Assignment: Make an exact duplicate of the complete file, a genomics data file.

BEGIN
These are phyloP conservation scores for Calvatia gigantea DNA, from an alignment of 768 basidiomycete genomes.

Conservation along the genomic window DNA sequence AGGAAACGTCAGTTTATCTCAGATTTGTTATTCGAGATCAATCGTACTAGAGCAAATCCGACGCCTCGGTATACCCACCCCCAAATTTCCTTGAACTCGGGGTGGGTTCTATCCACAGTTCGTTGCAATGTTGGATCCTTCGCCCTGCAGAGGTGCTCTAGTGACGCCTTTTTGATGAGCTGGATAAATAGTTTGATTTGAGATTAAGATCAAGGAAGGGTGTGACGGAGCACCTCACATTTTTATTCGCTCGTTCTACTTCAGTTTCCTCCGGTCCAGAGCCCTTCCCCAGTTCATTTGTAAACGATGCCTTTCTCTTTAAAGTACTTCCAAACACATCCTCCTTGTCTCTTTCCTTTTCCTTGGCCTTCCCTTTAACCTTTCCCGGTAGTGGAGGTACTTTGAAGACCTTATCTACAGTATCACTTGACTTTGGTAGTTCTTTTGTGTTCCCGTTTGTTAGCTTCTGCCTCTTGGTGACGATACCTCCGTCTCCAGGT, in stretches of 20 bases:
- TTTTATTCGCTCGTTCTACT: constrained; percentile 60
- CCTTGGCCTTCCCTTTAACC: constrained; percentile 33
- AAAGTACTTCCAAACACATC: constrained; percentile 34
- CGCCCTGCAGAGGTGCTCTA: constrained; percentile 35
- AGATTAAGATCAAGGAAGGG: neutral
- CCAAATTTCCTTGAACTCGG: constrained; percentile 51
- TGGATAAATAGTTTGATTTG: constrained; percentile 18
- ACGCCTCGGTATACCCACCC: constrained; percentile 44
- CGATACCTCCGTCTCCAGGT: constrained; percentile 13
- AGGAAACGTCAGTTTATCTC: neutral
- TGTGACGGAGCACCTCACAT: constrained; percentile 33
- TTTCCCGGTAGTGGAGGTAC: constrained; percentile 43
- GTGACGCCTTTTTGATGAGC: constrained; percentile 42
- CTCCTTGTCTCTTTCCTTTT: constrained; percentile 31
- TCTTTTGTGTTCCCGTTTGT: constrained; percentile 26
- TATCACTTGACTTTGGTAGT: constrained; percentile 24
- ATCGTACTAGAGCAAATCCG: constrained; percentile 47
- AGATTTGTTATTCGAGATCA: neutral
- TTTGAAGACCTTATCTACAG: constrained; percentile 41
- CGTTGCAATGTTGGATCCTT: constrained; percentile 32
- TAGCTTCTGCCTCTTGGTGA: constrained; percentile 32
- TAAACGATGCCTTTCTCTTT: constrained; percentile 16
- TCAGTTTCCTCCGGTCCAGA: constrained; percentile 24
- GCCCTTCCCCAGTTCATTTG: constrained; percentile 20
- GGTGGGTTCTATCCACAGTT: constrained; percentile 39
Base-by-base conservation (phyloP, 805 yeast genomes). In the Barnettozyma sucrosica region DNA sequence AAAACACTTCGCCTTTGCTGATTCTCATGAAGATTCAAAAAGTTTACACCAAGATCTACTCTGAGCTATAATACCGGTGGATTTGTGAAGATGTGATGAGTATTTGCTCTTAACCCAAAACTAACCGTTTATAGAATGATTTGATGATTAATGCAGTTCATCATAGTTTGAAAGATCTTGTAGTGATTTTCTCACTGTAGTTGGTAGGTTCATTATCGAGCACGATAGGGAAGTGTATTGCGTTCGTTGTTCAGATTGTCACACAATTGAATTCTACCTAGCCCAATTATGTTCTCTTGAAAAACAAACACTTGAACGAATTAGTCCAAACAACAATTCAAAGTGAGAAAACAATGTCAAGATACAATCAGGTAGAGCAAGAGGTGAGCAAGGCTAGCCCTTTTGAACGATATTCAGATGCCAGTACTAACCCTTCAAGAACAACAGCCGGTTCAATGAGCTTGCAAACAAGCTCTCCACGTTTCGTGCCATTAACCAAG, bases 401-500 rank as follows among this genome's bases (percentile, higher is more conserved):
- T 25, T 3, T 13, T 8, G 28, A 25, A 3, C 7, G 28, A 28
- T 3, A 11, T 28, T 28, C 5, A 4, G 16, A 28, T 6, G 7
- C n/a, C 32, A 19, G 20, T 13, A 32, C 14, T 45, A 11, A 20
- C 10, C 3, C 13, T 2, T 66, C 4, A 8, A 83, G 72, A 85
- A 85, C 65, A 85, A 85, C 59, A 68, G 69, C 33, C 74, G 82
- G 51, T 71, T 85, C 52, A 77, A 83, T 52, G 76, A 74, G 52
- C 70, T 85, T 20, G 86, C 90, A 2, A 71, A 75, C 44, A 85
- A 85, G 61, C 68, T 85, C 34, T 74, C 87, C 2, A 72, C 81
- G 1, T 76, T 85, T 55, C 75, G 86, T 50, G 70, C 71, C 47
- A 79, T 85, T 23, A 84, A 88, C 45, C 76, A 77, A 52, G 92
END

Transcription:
These are phyloP conservation scores for Calvatia gigantea DNA, from an alignment of 768 basidiomycete genomes.

Conservation along the genomic window DNA sequence AGGAAACGTCAGTTTATCTCAGATTTGTTATTCGAGATCAATCGTACTAGAGCAAATCCGACGCCTCGGTATACCCACCCCCAAATTTCCTTGAACTCGGGGTGGGTTCTATCCACAGTTCGTTGCAATGTTGGATCCTTCGCCCTGCAGAGGTGCTCTAGTGACGCCTTTTTGATGAGCTGGATAAATAGTTTGATTTGAGATTAAGATCAAGGAAGGGTGTGACGGAGCACCTCACATTTTTATTCGCTCGTTCTACTTCAGTTTCCTCCGGTCCAGAGCCCTTCCCCAGTTCATTTGTAAACGATGCCTTTCTCTTTAAAGTACTTCCAAACACATCCTCCTTGTCTCTTTCCTTTTCCTTGGCCTTCCCTTTAACCTTTCCCGGTAGTGGAGGTACTTTGAAGACCTTATCTACAGTATCACTTGACTTTGGTAGTTCTTTTGTGTTCCCGTTTGTTAGCTTCTGCCTCTTGGTGACGATACCTCCGTCTCCAGGT, in stretches of 20 bases:
- TTTTATTCGCTCGTTCTACT: constrained; percentile 60
- CCTTGGCCTTCCCTTTAACC: constrained; percentile 33
- AAAGTACTTCCAAACACATC: constrained; percentile 34
- CGCCCTGCAGAGGTGCTCTA: constrained; percentile 35
- AGATTAAGATCAAGGAAGGG: neutral
- CCAAATTTCCTTGAACTCGG: constrained; percentile 51
- TGGATAAATAGTTTGATTTG: constrained; percentile 18
- ACGCCTCGGTATACCCACCC: constrained; percentile 44
- CGATACCTCCGTCTCCAGGT: constrained; percentile 13
- AGGAAACGTCAGTTTATCTC: neutral
- TGTGACGGAGCACCTCACAT: constrained; percentile 33
- TTTCCCGGTAGTGGAGGTAC: constrained; percentile 43
- GTGACGCCTTTTTGATGAGC: constrained; percentile 42
- CTCCTTGTCTCTTTCCTTTT: constrained; percentile 31
- TCTTTTGTGTTCCCGTTTGT: constrained; percentile 26
- TATCACTTGACTTTGGTAGT: constrained; percentile 24
- ATCGTACTAGAGCAAATCCG: constrained; percentile 47
- AGATTTGTTATTCGAGATCA: neutral
- TTTGAAGACCTTATCTACAG: constrained; percentile 41
- CGTTGCAATGTTGGATCCTT: constrained; percentile 32
- TAGCTTCTGCCTCTTGGTGA: constrained; percentile 32
- TAAACGATGCCTTTCTCTTT: constrained; percentile 16
- TCAGTTTCCTCCGGTCCAGA: constrained; percentile 24
- GCCCTTCCCCAGTTCATTTG: constrained; percentile 20
- GGTGGGTTCTATCCACAGTT: constrained; percentile 39
Base-by-base conservation (phyloP, 805 yeast genomes). In the Barnettozyma sucrosica region DNA sequence AAAACACTTCGCCTTTGCTGATTCTCATGAAGATTCAAAAAGTTTACACCAAGATCTACTCTGAGCTATAATACCGGTGGATTTGTGAAGATGTGATGAGTATTTGCTCTTAACCCAAAACTAACCGTTTATAGAATGATTTGATGATTAATGCAGTTCATCATAGTTTGAAAGATCTTGTAGTGATTTTCTCACTGTAGTTGGTAGGTTCATTATCGAGCACGATAGGGAAGTGTATTGCGTTCGTTGTTCAGATTGTCACACAATTGAATTCTACCTAGCCCAATTATGTTCTCTTGAAAAACAAACACTTGAACGAATTAGTCCAAACAACAATTCAAAGTGAGAAAACAATGTCAAGATACAATCAGGTAGAGCAAGAGGTGAGCAAGGCTAGCCCTTTTGAACGATATTCAGATGCCAGTACTAACCCTTCAAGAACAACAGCCGGTTCAATGAGCTTGCAAACAAGCTCTCCACGTTTCGTGCCATTAACCAAG, bases 401-500 rank as follows among this genome's bases (percentile, higher is more conserved):
- T 25, T 3, T 13, T 8, G 28, A 25, A 3, C 7, G 28, A 28
- T 3, A 11, T 28, T 28, C 5, A 4, G 16, A 28, T 6, G 7
- C n/a, C 32, A 19, G 20, T 13, A 32, C 14, T 45, A 11, A 20
- C 10, C 3, C 13, T 2, T 66, C 4, A 8, A 83, G 72, A 85
- A 85, C 65, A 85, A 85, C 59, A 68, G 69, C 33, C 74, G 82
- G 51, T 71, T 85, C 52, A 77, A 83, T 52, G 76, A 74, G 52
- C 70, T 85, T 20, G 86, C 90, A 2, A 71, A 75, C 44, A 85
- A 85, G 61, C 68, T 85, C 34, T 74, C 87, C 2, A 72, C 81
- G 1, T 76, T 85, T 55, C 75, G 86, T 50, G 70, C 71, C 47
- A 79, T 85, T 23, A 84, A 88, C 45, C 76, A 77, A 52, G 92